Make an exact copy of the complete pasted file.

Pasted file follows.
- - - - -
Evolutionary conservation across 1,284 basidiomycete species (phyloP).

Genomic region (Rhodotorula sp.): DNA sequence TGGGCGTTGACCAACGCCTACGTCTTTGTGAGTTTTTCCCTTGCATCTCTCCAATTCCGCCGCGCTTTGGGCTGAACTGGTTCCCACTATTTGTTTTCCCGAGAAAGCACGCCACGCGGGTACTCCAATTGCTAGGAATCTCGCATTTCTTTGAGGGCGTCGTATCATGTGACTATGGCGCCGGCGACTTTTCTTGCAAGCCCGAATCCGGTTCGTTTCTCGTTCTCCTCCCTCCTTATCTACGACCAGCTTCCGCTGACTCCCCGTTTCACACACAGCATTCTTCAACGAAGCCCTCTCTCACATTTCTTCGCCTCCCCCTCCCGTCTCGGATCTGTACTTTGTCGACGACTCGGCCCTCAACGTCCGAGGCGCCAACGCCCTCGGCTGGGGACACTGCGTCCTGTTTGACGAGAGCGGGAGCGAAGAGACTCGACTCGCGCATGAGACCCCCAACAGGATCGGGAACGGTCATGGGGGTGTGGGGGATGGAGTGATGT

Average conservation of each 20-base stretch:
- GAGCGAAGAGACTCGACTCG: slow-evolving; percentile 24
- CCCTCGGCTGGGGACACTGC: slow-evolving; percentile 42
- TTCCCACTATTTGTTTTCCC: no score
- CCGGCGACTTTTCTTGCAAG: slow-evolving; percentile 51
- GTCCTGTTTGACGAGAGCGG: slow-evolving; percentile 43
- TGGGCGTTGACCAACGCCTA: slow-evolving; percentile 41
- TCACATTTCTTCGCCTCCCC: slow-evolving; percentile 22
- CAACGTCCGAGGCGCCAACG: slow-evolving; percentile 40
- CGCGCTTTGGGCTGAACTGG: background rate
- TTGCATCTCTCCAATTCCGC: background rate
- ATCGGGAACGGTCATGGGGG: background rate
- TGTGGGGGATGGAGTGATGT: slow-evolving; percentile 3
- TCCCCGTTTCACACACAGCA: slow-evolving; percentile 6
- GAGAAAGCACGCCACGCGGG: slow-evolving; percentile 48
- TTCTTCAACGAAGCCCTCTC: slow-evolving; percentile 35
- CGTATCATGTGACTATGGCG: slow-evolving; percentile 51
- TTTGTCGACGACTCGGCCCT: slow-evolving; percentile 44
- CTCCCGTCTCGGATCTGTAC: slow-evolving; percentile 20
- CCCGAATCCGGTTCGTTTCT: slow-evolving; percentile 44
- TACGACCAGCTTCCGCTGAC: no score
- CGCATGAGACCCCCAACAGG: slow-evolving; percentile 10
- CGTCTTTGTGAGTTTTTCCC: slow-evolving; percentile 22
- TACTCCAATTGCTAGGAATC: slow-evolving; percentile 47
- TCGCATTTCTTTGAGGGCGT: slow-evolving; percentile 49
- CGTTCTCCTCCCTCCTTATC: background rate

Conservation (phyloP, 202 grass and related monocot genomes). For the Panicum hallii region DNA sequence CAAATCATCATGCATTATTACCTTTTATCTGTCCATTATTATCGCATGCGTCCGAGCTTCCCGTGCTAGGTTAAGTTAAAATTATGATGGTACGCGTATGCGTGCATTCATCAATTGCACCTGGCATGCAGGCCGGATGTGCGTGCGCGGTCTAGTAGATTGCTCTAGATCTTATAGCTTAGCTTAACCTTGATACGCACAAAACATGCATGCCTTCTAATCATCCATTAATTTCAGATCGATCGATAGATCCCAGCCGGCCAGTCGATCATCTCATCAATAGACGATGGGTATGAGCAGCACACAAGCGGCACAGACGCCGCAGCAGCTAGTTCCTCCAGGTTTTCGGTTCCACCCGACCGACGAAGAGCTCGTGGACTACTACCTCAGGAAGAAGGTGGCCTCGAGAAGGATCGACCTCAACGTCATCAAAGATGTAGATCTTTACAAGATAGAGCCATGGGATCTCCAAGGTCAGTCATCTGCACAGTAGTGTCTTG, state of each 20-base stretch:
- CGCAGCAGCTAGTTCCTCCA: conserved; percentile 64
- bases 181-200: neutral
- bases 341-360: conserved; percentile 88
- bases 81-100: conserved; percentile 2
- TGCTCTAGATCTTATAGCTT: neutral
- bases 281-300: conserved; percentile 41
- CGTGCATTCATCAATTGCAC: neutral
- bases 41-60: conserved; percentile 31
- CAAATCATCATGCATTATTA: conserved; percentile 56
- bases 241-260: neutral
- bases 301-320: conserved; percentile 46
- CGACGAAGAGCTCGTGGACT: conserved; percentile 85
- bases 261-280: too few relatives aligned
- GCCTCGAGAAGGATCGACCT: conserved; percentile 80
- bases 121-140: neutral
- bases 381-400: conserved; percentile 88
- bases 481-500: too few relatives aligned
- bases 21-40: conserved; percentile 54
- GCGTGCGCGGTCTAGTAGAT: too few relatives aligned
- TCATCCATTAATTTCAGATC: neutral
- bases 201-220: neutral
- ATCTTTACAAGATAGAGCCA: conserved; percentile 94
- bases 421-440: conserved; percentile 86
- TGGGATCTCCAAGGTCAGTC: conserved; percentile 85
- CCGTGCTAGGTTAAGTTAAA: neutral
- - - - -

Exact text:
Evolutionary conservation across 1,284 basidiomycete species (phyloP).

Genomic region (Rhodotorula sp.): DNA sequence TGGGCGTTGACCAACGCCTACGTCTTTGTGAGTTTTTCCCTTGCATCTCTCCAATTCCGCCGCGCTTTGGGCTGAACTGGTTCCCACTATTTGTTTTCCCGAGAAAGCACGCCACGCGGGTACTCCAATTGCTAGGAATCTCGCATTTCTTTGAGGGCGTCGTATCATGTGACTATGGCGCCGGCGACTTTTCTTGCAAGCCCGAATCCGGTTCGTTTCTCGTTCTCCTCCCTCCTTATCTACGACCAGCTTCCGCTGACTCCCCGTTTCACACACAGCATTCTTCAACGAAGCCCTCTCTCACATTTCTTCGCCTCCCCCTCCCGTCTCGGATCTGTACTTTGTCGACGACTCGGCCCTCAACGTCCGAGGCGCCAACGCCCTCGGCTGGGGACACTGCGTCCTGTTTGACGAGAGCGGGAGCGAAGAGACTCGACTCGCGCATGAGACCCCCAACAGGATCGGGAACGGTCATGGGGGTGTGGGGGATGGAGTGATGT

Average conservation of each 20-base stretch:
- GAGCGAAGAGACTCGACTCG: slow-evolving; percentile 24
- CCCTCGGCTGGGGACACTGC: slow-evolving; percentile 42
- TTCCCACTATTTGTTTTCCC: no score
- CCGGCGACTTTTCTTGCAAG: slow-evolving; percentile 51
- GTCCTGTTTGACGAGAGCGG: slow-evolving; percentile 43
- TGGGCGTTGACCAACGCCTA: slow-evolving; percentile 41
- TCACATTTCTTCGCCTCCCC: slow-evolving; percentile 22
- CAACGTCCGAGGCGCCAACG: slow-evolving; percentile 40
- CGCGCTTTGGGCTGAACTGG: background rate
- TTGCATCTCTCCAATTCCGC: background rate
- ATCGGGAACGGTCATGGGGG: background rate
- TGTGGGGGATGGAGTGATGT: slow-evolving; percentile 3
- TCCCCGTTTCACACACAGCA: slow-evolving; percentile 6
- GAGAAAGCACGCCACGCGGG: slow-evolving; percentile 48
- TTCTTCAACGAAGCCCTCTC: slow-evolving; percentile 35
- CGTATCATGTGACTATGGCG: slow-evolving; percentile 51
- TTTGTCGACGACTCGGCCCT: slow-evolving; percentile 44
- CTCCCGTCTCGGATCTGTAC: slow-evolving; percentile 20
- CCCGAATCCGGTTCGTTTCT: slow-evolving; percentile 44
- TACGACCAGCTTCCGCTGAC: no score
- CGCATGAGACCCCCAACAGG: slow-evolving; percentile 10
- CGTCTTTGTGAGTTTTTCCC: slow-evolving; percentile 22
- TACTCCAATTGCTAGGAATC: slow-evolving; percentile 47
- TCGCATTTCTTTGAGGGCGT: slow-evolving; percentile 49
- CGTTCTCCTCCCTCCTTATC: background rate

Conservation (phyloP, 202 grass and related monocot genomes). For the Panicum hallii region DNA sequence CAAATCATCATGCATTATTACCTTTTATCTGTCCATTATTATCGCATGCGTCCGAGCTTCCCGTGCTAGGTTAAGTTAAAATTATGATGGTACGCGTATGCGTGCATTCATCAATTGCACCTGGCATGCAGGCCGGATGTGCGTGCGCGGTCTAGTAGATTGCTCTAGATCTTATAGCTTAGCTTAACCTTGATACGCACAAAACATGCATGCCTTCTAATCATCCATTAATTTCAGATCGATCGATAGATCCCAGCCGGCCAGTCGATCATCTCATCAATAGACGATGGGTATGAGCAGCACACAAGCGGCACAGACGCCGCAGCAGCTAGTTCCTCCAGGTTTTCGGTTCCACCCGACCGACGAAGAGCTCGTGGACTACTACCTCAGGAAGAAGGTGGCCTCGAGAAGGATCGACCTCAACGTCATCAAAGATGTAGATCTTTACAAGATAGAGCCATGGGATCTCCAAGGTCAGTCATCTGCACAGTAGTGTCTTG, state of each 20-base stretch:
- CGCAGCAGCTAGTTCCTCCA: conserved; percentile 64
- bases 181-200: neutral
- bases 341-360: conserved; percentile 88
- bases 81-100: conserved; percentile 2
- TGCTCTAGATCTTATAGCTT: neutral
- bases 281-300: conserved; percentile 41
- CGTGCATTCATCAATTGCAC: neutral
- bases 41-60: conserved; percentile 31
- CAAATCATCATGCATTATTA: conserved; percentile 56
- bases 241-260: neutral
- bases 301-320: conserved; percentile 46
- CGACGAAGAGCTCGTGGACT: conserved; percentile 85
- bases 261-280: too few relatives aligned
- GCCTCGAGAAGGATCGACCT: conserved; percentile 80
- bases 121-140: neutral
- bases 381-400: conserved; percentile 88
- bases 481-500: too few relatives aligned
- bases 21-40: conserved; percentile 54
- GCGTGCGCGGTCTAGTAGAT: too few relatives aligned
- TCATCCATTAATTTCAGATC: neutral
- bases 201-220: neutral
- ATCTTTACAAGATAGAGCCA: conserved; percentile 94
- bases 421-440: conserved; percentile 86
- TGGGATCTCCAAGGTCAGTC: conserved; percentile 85
- CCGTGCTAGGTTAAGTTAAA: neutral